Another hacking attack method has recently been highlighted with the disclosure that 2 NFT projects were compromised using the same approach. Namely the hackers used webhooks to gain entry to Discord. Monkey King NFT collection and Fractal an in-game marketplace were the victims.
The hack occurred on the 21st of December as both projects were preparing to give out rewards to their early supporters. Monkey Kingdom was to begin a presale and Fractal were rewarding their supporters with an airdrop in the coming days.
These are normal practices used by NFT projects to drum up support and excitement for their projects.
To begin, everything seemed normal as the projects prepared for the drops. However, messages began to show up on their Discord groups on the ‘Official Announcement’ boards. They claimed that there was to be a previously unannounced mint that would reward community members.
This being the crypto world everybody is primed to move fast, as many projects can sell out in minutes. So, hundreds of community members, from both projects, seeing the “official announcement” jumped at the chance.
They were told to follow a link and input their address to receive their NFT. But instead of receiving the said NFT, they had their Solana siphoned from their wallets.
Soon after, both Monkey Kingdom and Fractal, announced via twitter that their Discord groups had been hacked.
According to The Verge, the hack cost Fractal crypto worth $150,000, while it was reported that Monkey Kingdom were hacked for $1.5 million.
How were the NFT projects hacked?
The hack didn’t target the blockchains that the projects are on. Rather, they infiltrated weaknesses on the project’s Discord server, in which, community members gather. They used the old ‘FOMO on a drop’ that is part and parcel of the NFT economy.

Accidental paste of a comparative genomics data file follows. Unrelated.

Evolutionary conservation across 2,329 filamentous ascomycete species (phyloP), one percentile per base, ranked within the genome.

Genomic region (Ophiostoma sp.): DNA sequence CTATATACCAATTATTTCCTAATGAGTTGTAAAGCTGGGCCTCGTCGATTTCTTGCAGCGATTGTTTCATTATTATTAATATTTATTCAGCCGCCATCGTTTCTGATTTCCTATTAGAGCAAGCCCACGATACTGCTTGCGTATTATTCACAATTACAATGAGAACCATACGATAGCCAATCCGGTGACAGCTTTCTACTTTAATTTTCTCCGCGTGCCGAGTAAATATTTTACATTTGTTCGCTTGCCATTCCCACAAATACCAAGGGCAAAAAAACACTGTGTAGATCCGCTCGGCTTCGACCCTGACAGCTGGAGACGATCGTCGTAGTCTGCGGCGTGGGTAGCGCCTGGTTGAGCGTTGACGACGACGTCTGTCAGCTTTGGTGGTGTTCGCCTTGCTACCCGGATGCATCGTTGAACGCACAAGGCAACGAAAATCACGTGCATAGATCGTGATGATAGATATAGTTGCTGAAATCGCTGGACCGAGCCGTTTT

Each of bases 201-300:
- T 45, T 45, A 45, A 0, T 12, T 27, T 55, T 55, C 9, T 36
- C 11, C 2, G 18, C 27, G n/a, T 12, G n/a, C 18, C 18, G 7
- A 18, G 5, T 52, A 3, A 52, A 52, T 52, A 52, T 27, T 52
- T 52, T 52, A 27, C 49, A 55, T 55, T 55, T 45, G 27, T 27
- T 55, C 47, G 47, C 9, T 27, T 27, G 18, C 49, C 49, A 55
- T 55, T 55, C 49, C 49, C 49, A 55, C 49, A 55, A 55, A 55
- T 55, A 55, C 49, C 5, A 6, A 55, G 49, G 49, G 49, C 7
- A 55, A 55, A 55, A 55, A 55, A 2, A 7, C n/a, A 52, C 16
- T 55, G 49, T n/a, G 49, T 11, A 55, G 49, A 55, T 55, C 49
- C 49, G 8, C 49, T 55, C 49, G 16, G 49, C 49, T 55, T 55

In other words, one of the prime hooks to garner sales for almost all NFT projects, has been used against them.
The hackers gained excess to the Discord groups through webhooks. Once they had hacked the channel they were able to send messages to the entire group vis the ‘official announcement’ channel.
The initial hack has been linked back to a phishing attack on a member of staff from Grape Network, a company that provides community management tools to many NFT projects.
Dean Pappas, founder of the firm, confirmed to The Verge that the hack targeted a member of his staff, “This is one of those things that really hurts you, both in terms of pride and professionalism,” Pappas said. “It’s a very difficult situation.”
How did NFT projects react to the hack
Monkey Kingdom has announced that additional security has been added and that the project has raised money to refund the victims of the hack.
Fractal has went live since the hack (with added security), and reimbursed all of those affected by the hack.
Not everyone out there has good intentions their are many people ready to take your money away from you. Always do due diligence and best of luck out there.